From its very inception, the concepts of appeals and revisions have been provided to amend positions of law which do not meet the adequate standards in the interests of justice. It can further be stated that the High Court of Australia itself has been proactive in overruling cases that do not meet the accepted standards of society at the prevailing time. This however means that such an option to follow or dissent from a judicial precedent was clearly discretionary (Wang 2018). It is particularly difficult to overrule constitutional precedents as the courts are conferred their powers through the constitution and thus the same needs to be interpreted in the same light.
It thus may be inferred here that the doctrine of precedent as it applies within the jurisdiction of the Australian Commonwealth is in the hands of courts deciding matters even if the precedent discusses powers of the court being conferred on them (Hutchinson 2015). It is based on the legal maxim ejus dem generis which dictates that cases with similar facts and issues must be decided in a similar way. This doctrine brings about uniformity in judicial precedents and also ensures that precedents of such value are not disregarded in the next instance (Callander and Clark 2017). Such disregard would bring about an ambiguous and discretionary situation where the position of law in a particular matter would depend on the interpretation of a particular judge. This nullifies the purpose of carriage of justice as uniformity is essential for observing equality before the law. In judging the evidentiary value of various precedents the case of Imbree v McNeilly [2008] HCA 40 must be considered (Ben-Yishai 2015). This case clarified that a cab driver would have to observe a duty of care towards his passengers. In this case the precedent Cook v Cook [1986] HCA 73 was discussed and dissented from (Bant 2015). Thus in doing so the court ideally rejected the evidentiary value of the precedent in which the court ruled in a different way. Resultantly, the position of law relating to the issue was changed and the previous position of law on the same issue was amended. This meant that the court was bound to consider the precedential value of such a case but was not bound to follow the previous position of law in the matter.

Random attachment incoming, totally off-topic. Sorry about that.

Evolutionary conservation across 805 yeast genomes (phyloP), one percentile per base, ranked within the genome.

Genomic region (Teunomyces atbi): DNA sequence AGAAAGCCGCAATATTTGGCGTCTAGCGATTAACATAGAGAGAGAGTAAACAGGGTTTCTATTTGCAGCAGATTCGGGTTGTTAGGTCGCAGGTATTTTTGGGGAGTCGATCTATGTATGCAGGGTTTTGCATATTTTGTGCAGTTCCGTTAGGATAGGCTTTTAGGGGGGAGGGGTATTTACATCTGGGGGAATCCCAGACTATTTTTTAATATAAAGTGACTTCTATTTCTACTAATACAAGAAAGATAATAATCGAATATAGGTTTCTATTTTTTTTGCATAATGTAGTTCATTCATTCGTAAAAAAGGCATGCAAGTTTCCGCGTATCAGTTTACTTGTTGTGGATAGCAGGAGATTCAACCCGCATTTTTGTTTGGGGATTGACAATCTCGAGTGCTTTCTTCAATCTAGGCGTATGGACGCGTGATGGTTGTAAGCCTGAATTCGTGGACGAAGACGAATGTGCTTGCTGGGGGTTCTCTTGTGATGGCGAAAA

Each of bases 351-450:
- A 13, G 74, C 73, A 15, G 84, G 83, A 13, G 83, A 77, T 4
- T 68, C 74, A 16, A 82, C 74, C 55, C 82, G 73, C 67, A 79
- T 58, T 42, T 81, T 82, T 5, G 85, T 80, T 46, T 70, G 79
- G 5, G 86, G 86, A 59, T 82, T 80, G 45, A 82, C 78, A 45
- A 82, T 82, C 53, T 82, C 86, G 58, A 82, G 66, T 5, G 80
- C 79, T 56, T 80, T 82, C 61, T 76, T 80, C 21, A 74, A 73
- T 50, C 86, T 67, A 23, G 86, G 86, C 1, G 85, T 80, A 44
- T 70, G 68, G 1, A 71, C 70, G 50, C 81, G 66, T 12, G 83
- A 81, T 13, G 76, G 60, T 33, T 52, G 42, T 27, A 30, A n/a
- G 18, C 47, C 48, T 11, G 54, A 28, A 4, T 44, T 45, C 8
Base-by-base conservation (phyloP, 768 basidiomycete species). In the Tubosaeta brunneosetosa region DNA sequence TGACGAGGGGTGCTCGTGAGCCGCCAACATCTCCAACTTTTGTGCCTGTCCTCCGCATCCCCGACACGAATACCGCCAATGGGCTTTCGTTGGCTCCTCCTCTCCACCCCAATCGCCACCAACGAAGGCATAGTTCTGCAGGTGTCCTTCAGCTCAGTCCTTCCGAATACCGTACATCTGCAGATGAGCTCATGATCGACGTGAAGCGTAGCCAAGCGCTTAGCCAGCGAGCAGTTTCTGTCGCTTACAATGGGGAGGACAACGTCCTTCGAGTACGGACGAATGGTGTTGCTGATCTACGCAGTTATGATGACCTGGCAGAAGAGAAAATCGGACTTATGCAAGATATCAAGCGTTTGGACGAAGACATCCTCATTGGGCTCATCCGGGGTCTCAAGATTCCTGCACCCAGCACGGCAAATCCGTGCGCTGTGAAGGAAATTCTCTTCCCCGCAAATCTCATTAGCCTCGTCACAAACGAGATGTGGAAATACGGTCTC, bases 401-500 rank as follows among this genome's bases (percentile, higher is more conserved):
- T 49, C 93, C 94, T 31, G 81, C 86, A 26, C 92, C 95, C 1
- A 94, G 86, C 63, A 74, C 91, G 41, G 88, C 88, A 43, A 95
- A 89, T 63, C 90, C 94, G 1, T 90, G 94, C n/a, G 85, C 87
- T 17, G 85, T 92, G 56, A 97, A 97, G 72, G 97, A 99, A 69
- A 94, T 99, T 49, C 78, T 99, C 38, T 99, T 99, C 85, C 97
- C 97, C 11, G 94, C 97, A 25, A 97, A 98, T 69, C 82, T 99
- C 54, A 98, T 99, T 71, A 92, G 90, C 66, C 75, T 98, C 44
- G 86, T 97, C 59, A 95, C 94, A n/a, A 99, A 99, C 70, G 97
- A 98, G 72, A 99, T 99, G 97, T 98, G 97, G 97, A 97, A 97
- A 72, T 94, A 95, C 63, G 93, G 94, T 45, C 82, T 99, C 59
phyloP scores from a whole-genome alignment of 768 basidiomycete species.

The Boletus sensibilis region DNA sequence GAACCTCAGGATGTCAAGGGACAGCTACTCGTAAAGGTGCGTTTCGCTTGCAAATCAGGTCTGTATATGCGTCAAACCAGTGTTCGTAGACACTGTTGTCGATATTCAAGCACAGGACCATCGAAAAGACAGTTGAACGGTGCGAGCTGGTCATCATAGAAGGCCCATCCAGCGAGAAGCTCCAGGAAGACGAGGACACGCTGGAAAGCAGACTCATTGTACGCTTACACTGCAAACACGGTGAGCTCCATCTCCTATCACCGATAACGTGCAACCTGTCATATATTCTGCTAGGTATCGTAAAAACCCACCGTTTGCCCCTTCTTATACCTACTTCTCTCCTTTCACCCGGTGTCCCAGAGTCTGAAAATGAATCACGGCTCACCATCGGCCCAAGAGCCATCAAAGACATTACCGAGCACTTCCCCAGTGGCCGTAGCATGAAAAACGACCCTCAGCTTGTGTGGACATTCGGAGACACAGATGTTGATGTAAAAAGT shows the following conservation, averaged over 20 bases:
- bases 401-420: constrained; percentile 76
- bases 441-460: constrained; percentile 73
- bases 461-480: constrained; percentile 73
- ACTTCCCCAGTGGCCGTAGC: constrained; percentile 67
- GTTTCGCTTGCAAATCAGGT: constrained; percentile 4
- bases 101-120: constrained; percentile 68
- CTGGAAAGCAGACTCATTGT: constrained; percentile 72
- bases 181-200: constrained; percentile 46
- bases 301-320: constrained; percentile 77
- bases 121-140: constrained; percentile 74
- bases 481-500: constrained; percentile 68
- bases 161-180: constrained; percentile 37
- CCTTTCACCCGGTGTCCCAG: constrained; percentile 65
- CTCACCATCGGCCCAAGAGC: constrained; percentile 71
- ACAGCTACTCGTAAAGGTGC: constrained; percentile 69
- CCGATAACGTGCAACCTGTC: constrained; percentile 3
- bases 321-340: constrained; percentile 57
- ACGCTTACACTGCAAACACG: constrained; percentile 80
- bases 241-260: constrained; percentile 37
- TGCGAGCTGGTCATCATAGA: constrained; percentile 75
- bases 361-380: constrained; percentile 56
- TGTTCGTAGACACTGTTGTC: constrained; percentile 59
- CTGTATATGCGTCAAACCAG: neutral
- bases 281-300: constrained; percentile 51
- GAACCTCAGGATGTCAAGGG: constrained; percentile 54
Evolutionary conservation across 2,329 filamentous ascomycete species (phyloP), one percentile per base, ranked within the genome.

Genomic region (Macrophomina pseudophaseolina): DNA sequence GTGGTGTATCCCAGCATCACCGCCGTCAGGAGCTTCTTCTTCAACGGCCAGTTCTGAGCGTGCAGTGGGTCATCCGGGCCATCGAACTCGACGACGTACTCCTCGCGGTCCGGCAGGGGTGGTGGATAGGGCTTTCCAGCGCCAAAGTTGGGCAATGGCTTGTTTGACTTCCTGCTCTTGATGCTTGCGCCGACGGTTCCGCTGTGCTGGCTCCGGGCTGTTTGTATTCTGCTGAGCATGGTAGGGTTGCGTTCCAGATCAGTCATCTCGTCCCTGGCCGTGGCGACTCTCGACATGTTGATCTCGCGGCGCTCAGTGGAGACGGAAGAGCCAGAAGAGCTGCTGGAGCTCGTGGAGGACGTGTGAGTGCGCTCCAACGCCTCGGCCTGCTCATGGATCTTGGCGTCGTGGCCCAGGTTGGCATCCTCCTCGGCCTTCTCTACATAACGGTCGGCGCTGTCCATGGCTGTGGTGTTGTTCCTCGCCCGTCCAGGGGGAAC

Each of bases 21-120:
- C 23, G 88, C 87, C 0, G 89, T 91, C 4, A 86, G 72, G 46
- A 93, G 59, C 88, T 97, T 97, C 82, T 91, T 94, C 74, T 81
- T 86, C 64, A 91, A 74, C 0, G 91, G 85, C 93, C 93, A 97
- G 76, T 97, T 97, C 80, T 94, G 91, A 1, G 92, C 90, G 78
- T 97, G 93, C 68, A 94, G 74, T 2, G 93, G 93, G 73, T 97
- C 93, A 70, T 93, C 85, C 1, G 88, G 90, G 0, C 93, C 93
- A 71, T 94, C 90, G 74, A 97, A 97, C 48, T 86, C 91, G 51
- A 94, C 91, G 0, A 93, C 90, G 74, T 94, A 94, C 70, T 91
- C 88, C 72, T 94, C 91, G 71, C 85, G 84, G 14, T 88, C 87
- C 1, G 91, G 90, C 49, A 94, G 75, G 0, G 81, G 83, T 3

The judicial system and its framework is based on the hierarchy of courts and this hierarchy thus in effect dictates that lower courts would be bound by the decision of higher courts (Groppi and Ponthoreau 2013). This in effect states that a particular position of law that is settled by a high court cannot be overruled by a lower court and this lower court would be bound to give effect to this position of law. Thus in cases of lower courts, this power to overrule judicial precedents does not arise if the judgment was given by a superior court. In considering a lower court’s authority to act in a particular way that goes against a precedent it is worth mentioning that the courts would take into account a certain degree of reasonableness when applying such a precedent. This was laid down in the case of Farah Constructions Pty Ltd v Say-Dee Pty Ltd [2007] HCA 22 (Kozel 2017). This case also laid down two different categorizations for this degree of reasonableness. The first category here brings into consideration the concept of Ratio decidendi. This concept embodies the idea of a legal reason given for the judgment. This reason would be a primary factor in how the judgment in passed and in favor of which party. The second category brings into question the idea of obiter dicta. This refers to the courts right to dissent from a previous decision or position of law. This also constitutes a part of all judgments and thus the legal position reiterated by superior court could also de differed from or overruled. Farah Constructions Pty Ltd v Say-Dee Pty Ltd [2007] HCA 22 however is a widely criticized case for the way in which the concepts of precedential value has been misrepresented (Bigwood 2013). In the same way it can be stated that such a decision would also reduce the scope of judge-made laws in ways that cannot be determined by such a case. This would also mean that such a decision would limit the scope of judicial authority in case of overruling precedents.